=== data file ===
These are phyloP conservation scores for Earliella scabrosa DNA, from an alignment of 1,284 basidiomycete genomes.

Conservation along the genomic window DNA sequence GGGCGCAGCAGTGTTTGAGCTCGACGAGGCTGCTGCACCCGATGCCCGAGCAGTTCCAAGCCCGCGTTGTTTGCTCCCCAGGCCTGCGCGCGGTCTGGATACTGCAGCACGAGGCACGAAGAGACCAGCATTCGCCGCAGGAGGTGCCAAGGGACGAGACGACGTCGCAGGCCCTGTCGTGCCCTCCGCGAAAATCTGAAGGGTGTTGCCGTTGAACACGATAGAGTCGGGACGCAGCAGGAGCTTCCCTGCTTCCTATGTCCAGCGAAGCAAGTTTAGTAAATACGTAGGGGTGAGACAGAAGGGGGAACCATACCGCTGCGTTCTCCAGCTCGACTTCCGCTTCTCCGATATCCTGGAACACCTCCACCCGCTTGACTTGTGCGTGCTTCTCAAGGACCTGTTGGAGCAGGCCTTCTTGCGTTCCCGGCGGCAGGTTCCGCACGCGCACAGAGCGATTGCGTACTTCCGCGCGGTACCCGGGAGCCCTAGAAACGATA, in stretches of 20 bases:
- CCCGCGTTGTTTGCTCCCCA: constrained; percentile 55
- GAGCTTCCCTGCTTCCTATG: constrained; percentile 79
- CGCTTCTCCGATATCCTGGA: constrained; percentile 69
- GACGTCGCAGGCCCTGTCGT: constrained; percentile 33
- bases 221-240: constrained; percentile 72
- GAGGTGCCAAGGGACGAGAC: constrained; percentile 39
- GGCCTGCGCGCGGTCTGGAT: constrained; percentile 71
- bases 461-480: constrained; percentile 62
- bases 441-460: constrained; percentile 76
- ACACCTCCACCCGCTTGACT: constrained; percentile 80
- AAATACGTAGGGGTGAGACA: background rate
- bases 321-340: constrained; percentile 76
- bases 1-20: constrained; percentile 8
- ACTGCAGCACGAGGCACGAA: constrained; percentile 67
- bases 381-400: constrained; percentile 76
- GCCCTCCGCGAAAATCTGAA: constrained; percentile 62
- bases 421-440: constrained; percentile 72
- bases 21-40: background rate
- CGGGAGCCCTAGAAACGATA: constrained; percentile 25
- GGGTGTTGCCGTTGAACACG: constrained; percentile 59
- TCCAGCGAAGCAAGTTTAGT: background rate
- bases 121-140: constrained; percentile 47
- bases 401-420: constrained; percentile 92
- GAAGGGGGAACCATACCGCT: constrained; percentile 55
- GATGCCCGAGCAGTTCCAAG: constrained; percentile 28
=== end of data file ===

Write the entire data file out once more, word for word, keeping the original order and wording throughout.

These are phyloP conservation scores for Earliella scabrosa DNA, from an alignment of 1,284 basidiomycete genomes.

Conservation along the genomic window DNA sequence GGGCGCAGCAGTGTTTGAGCTCGACGAGGCTGCTGCACCCGATGCCCGAGCAGTTCCAAGCCCGCGTTGTTTGCTCCCCAGGCCTGCGCGCGGTCTGGATACTGCAGCACGAGGCACGAAGAGACCAGCATTCGCCGCAGGAGGTGCCAAGGGACGAGACGACGTCGCAGGCCCTGTCGTGCCCTCCGCGAAAATCTGAAGGGTGTTGCCGTTGAACACGATAGAGTCGGGACGCAGCAGGAGCTTCCCTGCTTCCTATGTCCAGCGAAGCAAGTTTAGTAAATACGTAGGGGTGAGACAGAAGGGGGAACCATACCGCTGCGTTCTCCAGCTCGACTTCCGCTTCTCCGATATCCTGGAACACCTCCACCCGCTTGACTTGTGCGTGCTTCTCAAGGACCTGTTGGAGCAGGCCTTCTTGCGTTCCCGGCGGCAGGTTCCGCACGCGCACAGAGCGATTGCGTACTTCCGCGCGGTACCCGGGAGCCCTAGAAACGATA, in stretches of 20 bases:
- CCCGCGTTGTTTGCTCCCCA: constrained; percentile 55
- GAGCTTCCCTGCTTCCTATG: constrained; percentile 79
- CGCTTCTCCGATATCCTGGA: constrained; percentile 69
- GACGTCGCAGGCCCTGTCGT: constrained; percentile 33
- bases 221-240: constrained; percentile 72
- GAGGTGCCAAGGGACGAGAC: constrained; percentile 39
- GGCCTGCGCGCGGTCTGGAT: constrained; percentile 71
- bases 461-480: constrained; percentile 62
- bases 441-460: constrained; percentile 76
- ACACCTCCACCCGCTTGACT: constrained; percentile 80
- AAATACGTAGGGGTGAGACA: background rate
- bases 321-340: constrained; percentile 76
- bases 1-20: constrained; percentile 8
- ACTGCAGCACGAGGCACGAA: constrained; percentile 67
- bases 381-400: constrained; percentile 76
- GCCCTCCGCGAAAATCTGAA: constrained; percentile 62
- bases 421-440: constrained; percentile 72
- bases 21-40: background rate
- CGGGAGCCCTAGAAACGATA: constrained; percentile 25
- GGGTGTTGCCGTTGAACACG: constrained; percentile 59
- TCCAGCGAAGCAAGTTTAGT: background rate
- bases 121-140: constrained; percentile 47
- bases 401-420: constrained; percentile 92
- GAAGGGGGAACCATACCGCT: constrained; percentile 55
- GATGCCCGAGCAGTTCCAAG: constrained; percentile 28